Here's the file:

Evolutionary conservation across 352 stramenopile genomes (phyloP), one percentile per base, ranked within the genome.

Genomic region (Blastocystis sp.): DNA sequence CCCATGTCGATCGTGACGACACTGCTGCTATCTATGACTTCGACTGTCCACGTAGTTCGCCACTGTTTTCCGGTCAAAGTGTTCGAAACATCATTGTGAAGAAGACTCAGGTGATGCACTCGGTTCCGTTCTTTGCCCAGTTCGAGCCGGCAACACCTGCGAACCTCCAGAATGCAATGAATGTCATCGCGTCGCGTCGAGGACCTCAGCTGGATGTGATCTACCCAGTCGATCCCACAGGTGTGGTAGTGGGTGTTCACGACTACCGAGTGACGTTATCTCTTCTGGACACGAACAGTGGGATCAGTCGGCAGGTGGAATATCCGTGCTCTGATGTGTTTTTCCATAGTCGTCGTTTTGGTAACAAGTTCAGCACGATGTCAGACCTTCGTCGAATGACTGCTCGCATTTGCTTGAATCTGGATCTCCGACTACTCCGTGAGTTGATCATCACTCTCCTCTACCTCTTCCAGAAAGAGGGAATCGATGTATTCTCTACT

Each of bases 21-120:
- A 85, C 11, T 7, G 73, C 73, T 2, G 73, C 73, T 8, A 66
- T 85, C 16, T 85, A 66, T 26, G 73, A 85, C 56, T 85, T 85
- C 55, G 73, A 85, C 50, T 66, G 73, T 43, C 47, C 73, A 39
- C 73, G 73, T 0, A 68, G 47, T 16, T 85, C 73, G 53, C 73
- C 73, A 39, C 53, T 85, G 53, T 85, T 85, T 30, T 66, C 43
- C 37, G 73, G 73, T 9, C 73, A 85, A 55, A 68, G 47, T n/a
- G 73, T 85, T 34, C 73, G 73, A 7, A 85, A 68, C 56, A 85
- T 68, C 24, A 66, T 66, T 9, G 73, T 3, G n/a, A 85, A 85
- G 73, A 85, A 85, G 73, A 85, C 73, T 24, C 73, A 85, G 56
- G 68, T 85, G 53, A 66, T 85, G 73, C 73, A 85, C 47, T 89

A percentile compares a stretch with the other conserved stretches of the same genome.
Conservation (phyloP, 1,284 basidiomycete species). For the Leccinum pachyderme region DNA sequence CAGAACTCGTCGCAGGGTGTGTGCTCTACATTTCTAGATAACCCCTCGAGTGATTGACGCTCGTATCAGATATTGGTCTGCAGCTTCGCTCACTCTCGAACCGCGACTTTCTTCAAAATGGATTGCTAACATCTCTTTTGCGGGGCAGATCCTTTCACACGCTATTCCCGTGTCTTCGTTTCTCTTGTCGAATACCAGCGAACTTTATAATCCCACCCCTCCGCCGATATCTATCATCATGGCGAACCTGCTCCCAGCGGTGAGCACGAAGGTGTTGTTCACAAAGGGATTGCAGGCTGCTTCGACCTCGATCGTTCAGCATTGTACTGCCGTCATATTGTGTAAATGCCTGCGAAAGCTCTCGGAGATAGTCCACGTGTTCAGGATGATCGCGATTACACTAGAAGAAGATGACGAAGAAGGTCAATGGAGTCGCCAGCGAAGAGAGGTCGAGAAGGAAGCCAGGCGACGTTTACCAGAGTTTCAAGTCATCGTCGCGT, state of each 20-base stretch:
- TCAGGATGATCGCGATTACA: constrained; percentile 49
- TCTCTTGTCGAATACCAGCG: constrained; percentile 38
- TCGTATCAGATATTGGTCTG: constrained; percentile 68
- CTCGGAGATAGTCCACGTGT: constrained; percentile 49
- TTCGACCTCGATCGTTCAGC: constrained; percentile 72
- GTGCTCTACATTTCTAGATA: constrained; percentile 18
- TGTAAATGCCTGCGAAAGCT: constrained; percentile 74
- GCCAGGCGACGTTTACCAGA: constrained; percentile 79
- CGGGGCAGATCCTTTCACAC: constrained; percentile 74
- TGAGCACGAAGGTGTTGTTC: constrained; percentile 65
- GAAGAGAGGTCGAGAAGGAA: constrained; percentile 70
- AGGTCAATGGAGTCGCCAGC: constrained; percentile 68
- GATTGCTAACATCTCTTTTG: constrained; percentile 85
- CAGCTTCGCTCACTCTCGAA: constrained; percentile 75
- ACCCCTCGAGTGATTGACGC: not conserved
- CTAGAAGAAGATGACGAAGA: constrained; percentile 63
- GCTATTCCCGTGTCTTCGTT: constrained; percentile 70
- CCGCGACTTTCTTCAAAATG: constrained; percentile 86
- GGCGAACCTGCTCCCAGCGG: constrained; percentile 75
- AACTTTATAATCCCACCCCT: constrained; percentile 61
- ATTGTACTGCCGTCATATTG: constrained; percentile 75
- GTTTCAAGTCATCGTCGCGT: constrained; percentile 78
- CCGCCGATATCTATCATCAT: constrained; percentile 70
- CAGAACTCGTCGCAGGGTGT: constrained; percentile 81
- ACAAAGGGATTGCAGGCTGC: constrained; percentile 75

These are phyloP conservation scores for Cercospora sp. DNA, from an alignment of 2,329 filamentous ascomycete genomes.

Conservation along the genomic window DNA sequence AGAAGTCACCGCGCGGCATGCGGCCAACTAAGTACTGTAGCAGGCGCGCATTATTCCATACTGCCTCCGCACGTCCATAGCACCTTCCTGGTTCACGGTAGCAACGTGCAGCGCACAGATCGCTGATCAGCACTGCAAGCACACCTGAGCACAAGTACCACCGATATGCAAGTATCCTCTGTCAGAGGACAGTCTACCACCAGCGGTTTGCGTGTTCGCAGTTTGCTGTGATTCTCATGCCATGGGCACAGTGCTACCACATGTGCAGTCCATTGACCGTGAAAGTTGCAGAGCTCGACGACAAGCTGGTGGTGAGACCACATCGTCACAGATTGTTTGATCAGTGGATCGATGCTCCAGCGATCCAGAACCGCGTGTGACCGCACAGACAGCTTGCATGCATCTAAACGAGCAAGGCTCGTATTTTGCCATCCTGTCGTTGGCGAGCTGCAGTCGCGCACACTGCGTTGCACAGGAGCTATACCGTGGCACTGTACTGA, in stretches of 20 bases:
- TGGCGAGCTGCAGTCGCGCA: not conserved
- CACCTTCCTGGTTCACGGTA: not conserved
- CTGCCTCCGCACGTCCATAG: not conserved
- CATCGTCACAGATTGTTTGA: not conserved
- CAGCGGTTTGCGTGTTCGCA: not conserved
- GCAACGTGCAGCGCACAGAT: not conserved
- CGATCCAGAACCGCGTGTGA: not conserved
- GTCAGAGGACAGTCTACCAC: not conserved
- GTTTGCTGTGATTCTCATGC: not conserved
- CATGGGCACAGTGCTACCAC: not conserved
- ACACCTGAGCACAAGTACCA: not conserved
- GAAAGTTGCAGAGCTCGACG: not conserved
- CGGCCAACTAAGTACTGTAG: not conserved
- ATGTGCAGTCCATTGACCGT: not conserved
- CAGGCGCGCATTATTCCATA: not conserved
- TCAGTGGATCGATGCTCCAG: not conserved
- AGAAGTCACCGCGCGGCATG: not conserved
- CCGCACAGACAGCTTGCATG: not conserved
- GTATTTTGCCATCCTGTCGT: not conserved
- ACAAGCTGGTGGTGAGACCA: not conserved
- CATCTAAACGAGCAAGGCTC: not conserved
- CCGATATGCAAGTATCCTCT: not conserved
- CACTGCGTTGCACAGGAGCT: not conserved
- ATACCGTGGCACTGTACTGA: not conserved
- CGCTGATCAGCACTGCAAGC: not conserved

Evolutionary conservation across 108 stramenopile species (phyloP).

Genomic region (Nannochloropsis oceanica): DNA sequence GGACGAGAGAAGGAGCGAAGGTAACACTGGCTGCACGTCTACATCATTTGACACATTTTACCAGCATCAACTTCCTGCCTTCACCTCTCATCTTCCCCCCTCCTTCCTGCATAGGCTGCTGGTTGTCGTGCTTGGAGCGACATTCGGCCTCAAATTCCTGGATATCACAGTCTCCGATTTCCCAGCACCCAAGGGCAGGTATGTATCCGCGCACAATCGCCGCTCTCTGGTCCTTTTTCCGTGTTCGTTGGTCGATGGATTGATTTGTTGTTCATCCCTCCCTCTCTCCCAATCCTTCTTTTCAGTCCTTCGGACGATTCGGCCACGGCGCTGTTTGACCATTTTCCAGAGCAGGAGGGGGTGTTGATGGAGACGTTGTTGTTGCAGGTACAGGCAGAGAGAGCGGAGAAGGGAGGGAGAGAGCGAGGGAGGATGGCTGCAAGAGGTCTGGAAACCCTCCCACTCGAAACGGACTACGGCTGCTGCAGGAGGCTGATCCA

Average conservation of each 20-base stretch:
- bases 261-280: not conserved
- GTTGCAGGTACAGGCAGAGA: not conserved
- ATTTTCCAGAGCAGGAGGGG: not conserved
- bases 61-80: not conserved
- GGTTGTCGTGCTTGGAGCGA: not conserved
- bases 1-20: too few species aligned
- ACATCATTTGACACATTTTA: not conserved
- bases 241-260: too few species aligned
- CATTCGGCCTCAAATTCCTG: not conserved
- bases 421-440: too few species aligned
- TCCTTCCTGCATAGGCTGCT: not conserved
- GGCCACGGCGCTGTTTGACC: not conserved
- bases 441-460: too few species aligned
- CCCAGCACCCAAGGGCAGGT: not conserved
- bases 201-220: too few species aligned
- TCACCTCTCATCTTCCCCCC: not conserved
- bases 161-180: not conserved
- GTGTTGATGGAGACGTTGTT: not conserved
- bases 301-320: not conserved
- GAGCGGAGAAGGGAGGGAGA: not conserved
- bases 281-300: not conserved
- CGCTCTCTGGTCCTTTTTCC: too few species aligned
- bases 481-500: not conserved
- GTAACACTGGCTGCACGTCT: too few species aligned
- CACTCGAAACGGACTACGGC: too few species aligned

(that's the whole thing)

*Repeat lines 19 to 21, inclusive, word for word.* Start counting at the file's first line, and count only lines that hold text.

- CTCGGAGATAGTCCACGTGT: constrained; percentile 49
- TTCGACCTCGATCGTTCAGC: constrained; percentile 72
- GTGCTCTACATTTCTAGATA: constrained; percentile 18